Puff, shortcrust, frangipane, sugar crusted, even store bought… whatever form it comes in, you will eat a mince pie over Christmas, you’ll probably eat way more than one but we won’t judge here (I’m already on 9 & counting).
They’re perfectly imperfect (if they’re too perfect looking then are they even a mince pie?), often you’ll get a wonky lid or an overflow of filling oozing out from the top , but care we do not, why? Because it’s tradition, a Christmas without a mince pie is simply unimaginable!
Everyone knows how to make them & I’m sure your mams & grans all have they’re own recipes or ways of making them that holds a special place in your hearts at this time of year.
I make two kinds at Christmas, fulfilling both ends of the hunger scale… deep filled & mini. In both instances though, there should never, ever be more pastry than filling when it comes to mince pies, if there is, you’ve been conned.
Originally born from the ‘Christmas Pie’, these were made with a mixture of meat (usually mutton), suet, fruits & spices (yum). Thankfully, mince pies have since evolved into the sweet treat we know today, brimming with sugar, booze, dried fruits & spices… all the flavours of Christmas!
A good mince pie needs only two thing’s work… a crumbly, buttery pastry case & a rich, fruity, sweetly spiced mincemeat (see recipe here). One without the other can leave you feeling both underwhelmed & filled with regret (let’s face it, for that amount of calories it has to be worth the investment).
Hopefully you’ll agree that my mince pies have all the buttery, spiced, boozy goodness that our hearts & bellies desire come December. The only thing you have to decide upon is how to devour them… hot or cold? Brandy butter or ice cream? Personally, it has to be warm with a good pouring of double cream.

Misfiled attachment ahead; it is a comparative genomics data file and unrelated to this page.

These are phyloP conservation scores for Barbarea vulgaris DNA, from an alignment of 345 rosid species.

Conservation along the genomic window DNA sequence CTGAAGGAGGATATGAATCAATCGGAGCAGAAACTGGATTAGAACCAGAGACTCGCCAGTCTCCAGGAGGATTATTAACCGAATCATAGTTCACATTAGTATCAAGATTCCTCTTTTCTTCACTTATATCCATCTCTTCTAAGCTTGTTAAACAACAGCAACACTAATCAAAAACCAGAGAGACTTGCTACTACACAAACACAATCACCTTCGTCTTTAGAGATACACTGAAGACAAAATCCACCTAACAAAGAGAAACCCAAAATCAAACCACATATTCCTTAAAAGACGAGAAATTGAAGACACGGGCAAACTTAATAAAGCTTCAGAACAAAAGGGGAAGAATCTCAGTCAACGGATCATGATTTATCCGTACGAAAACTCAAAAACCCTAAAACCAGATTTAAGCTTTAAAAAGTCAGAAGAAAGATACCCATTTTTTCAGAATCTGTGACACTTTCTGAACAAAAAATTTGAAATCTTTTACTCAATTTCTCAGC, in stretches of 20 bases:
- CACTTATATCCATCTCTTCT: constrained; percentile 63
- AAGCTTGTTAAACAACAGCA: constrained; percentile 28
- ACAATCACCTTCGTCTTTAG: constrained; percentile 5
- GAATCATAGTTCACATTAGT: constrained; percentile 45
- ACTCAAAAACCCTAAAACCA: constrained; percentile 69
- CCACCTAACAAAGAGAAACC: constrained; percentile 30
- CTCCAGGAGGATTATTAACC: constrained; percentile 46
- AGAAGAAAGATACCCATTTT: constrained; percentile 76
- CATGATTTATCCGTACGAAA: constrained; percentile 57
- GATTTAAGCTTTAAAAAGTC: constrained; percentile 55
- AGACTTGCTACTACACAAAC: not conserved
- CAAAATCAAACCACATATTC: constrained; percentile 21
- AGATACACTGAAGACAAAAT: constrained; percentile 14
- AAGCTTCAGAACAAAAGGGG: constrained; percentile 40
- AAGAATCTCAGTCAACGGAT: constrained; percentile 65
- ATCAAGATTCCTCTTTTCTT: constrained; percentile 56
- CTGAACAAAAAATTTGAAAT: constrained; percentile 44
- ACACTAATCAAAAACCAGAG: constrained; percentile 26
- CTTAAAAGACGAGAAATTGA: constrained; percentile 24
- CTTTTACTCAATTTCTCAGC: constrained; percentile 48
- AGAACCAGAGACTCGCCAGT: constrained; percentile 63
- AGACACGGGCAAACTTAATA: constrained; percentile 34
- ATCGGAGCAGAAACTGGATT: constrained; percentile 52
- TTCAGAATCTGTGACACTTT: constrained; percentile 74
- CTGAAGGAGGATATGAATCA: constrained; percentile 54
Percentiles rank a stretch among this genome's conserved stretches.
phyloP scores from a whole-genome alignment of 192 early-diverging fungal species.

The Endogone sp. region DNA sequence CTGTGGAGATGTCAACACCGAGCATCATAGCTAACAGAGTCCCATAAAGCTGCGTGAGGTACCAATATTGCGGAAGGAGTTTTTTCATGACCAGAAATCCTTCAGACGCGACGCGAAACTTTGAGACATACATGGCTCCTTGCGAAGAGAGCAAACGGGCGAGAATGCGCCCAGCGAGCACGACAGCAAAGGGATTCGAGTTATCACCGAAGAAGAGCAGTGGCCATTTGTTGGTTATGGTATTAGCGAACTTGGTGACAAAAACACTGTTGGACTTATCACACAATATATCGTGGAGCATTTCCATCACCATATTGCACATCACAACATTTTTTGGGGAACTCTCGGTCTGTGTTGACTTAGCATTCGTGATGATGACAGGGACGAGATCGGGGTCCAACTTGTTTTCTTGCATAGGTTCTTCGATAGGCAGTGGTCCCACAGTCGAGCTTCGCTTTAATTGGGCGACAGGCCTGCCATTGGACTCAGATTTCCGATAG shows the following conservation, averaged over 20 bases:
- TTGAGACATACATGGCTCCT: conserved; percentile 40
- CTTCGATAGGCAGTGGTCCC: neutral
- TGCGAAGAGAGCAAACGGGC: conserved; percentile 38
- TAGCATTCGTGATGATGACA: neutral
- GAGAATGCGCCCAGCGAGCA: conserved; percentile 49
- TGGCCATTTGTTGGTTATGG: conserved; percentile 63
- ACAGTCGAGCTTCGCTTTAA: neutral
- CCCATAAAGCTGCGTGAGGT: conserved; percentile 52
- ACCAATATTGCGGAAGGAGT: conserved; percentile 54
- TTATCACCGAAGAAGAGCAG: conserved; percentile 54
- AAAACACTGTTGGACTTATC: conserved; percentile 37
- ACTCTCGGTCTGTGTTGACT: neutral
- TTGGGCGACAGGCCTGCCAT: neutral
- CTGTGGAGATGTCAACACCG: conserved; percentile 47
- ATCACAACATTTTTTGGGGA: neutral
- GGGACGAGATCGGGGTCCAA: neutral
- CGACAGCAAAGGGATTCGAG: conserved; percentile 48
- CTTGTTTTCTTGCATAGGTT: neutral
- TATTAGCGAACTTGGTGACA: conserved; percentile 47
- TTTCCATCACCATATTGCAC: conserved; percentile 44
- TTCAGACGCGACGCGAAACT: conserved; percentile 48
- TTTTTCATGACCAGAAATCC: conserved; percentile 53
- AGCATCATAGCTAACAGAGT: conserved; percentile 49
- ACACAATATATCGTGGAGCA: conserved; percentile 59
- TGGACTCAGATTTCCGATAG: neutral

For the pastry:
- 350g plain flour
- 50g icing sugar
- 1/4 tsp salt
- 190g unsalted butter, cubed
- 1 egg yolk
- 2-3 tbsp water
For the filling:
- 900g mincemeat (see recipe here)
- To make the pastry sift together the flour, salt & icing sugar into a bowl
- Add in the cubed butter & rub together using your fingertips until the mixture resembles fine breadcrumbs
- Add the egg yolk & stir through the crumbs until a dough starts to form
- Add in 1 tbsp of water at a time, just enough to bring it together into a dough, use your hands to help to bring it together
- Shape the dough into a ball & flatten out into a disc shape, around 1 inch thick, wrap in cling film & leave in the fridge to chill for at least an hour
- Once the pastry has chilled, roll out to approximately 3mm thick
- Use a round 10cm cutter to cut out 12 bases & use these to line the holes of a a muffin tin (I find using the end of a rolling pin or a pie pusher to press them into the tin helps speed this bit up), trim any excess pastry that comes over the top of the hole in the tin
- Re-roll our the pastry & use a 7cm cutter to cut 12 lids, you can either slash a small hole in the tops of the lids or use a decorative cookie cutter to cut out a larger hole to let any steam escape when baking (alternatively you could cut out a large enough shaped piece of pastry to use as a lid , i.e. a star or snowflake)
- Spoon in around 2 spoonfuls of mincemeat into each of the pastry cases, so that it’s nearly in line with the top but not quite
- Pour some water into a small bowl & dip your finger in, use this to dampen the top edge of the pastry cases
- Place the lids on top of each, either pressing them down to seal or you can use the back of a fork to help seal them & produce a nice crimping effect around the edges
- Bake the pies at 180C for 20-25 minutes until a nice golden brown colour
- Remove from the oven & place on a cooling rack, leave the pies to cool completely in the tin
- Once cooled, carefully remove & dust with a little bit of icing sugar